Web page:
Social Psychiatry and Psychiatric Epidemiology

, Volume 44, Issue 8, pp 658–665

Health service staff’s attitudes towards patients with mental illness

Authors

  • Aikaterini Arvaniti
    • Dept. of Psychiatry, Medical SchoolDemocritus University of Thrace, University General Hospital of Alexandroupolis
  • Maria Samakouri
    • Dept. of Psychiatry, Medical SchoolDemocritus University of Thrace, University General Hospital of Alexandroupolis
  • Eleni Kalamara
    • Dept. of Psychiatry, Medical SchoolDemocritus University of Thrace, University General Hospital of Alexandroupolis
    • Dept. of Psychiatry, Medical SchoolDemocritus University of Thrace, University General Hospital of Alexandroupolis
  • Constantinos Bikos
    • Dept. of Psychiatry, Medical SchoolDemocritus University of Thrace, University General Hospital of Alexandroupolis
  • Miltos Livaditis
    • Dept. of Psychiatry, Medical SchoolDemocritus University of Thrace, University General Hospital of Alexandroupolis
ORIGINAL PAPER

DOI: 10.1007/s00127-008-0481-3

Cite this article as:
Arvaniti, A., Samakouri, M., Kalamara, E. et al. Soc Psychiat Epidemiol (2009) 44: 658. doi:10.1007/s00127-008-0481-3

Abstract

Introduction

Stereotypes and prejudices against patients with mental illness are widespread in many societies. The aim of the present study is to investigate such attitudes among the staff and medical students, including employees and trainees, in a general university hospital.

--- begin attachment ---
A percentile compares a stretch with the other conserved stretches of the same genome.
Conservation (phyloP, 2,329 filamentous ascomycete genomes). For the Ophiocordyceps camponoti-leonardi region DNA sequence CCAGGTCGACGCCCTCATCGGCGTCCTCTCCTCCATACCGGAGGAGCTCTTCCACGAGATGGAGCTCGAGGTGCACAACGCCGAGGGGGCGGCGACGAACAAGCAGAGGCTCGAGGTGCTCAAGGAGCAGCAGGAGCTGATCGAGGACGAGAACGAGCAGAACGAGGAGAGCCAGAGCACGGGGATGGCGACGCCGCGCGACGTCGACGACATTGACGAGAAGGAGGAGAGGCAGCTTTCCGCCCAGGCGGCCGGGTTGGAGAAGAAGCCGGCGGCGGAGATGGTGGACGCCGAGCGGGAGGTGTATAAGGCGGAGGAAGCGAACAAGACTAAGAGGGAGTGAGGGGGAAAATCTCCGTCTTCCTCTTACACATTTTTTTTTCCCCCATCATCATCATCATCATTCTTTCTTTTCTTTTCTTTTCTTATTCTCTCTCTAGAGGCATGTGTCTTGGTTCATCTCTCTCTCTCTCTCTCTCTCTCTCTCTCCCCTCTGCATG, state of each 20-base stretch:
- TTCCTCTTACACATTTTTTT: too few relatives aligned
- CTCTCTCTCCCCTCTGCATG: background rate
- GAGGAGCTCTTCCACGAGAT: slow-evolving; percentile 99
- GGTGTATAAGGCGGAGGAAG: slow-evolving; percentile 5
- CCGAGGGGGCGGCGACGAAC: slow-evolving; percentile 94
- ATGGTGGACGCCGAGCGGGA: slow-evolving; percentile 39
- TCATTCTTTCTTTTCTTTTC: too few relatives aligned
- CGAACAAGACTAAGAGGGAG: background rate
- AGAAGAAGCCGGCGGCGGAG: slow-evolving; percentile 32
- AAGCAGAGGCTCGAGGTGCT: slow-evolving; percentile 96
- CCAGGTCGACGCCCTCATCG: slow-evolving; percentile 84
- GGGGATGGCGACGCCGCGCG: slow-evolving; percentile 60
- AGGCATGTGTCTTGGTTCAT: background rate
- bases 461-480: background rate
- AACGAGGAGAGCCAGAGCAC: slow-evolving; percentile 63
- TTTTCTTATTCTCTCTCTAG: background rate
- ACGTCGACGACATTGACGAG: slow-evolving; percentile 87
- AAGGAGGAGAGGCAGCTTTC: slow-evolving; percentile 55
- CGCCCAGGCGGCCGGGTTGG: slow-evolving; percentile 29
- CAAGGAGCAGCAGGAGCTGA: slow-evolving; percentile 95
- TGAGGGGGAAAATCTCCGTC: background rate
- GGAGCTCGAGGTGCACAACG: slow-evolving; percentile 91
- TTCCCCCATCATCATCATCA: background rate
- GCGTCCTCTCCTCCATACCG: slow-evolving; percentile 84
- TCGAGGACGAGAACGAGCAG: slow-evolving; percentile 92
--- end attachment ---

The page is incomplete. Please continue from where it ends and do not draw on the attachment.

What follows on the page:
Method

Six hundred individuals (361 employees, 231 students) completed the following questionnaires: Level of Contact Report (LCR), Authoritarianism Scale (AS), and Opinion about Mental Illness (OMI), a scale yielding five factors (social discrimination, social restriction, social care, social integration, and aetiology). Multivariate linear regression models were applied in order to search for the simultaneous effect of many variables on the scores of OMI factors.

Results

An important part of the sample held negative attitudes especially concerning social discrimination and restriction of the patients. Women, older and less educated staff, nursing staff, and people scoring higher on authoritarianism were more prejudiced. Higher scores on familiarity were associated with less negative attitudes.

Conclusion

The results indicate the need to develop sensitisation and training programs considering mental health topics among health service employees.

Keywords

attitudes familiarity hospital staff students mental illness

Copyright information

© Steinkopff Verlag Darmstadt 2008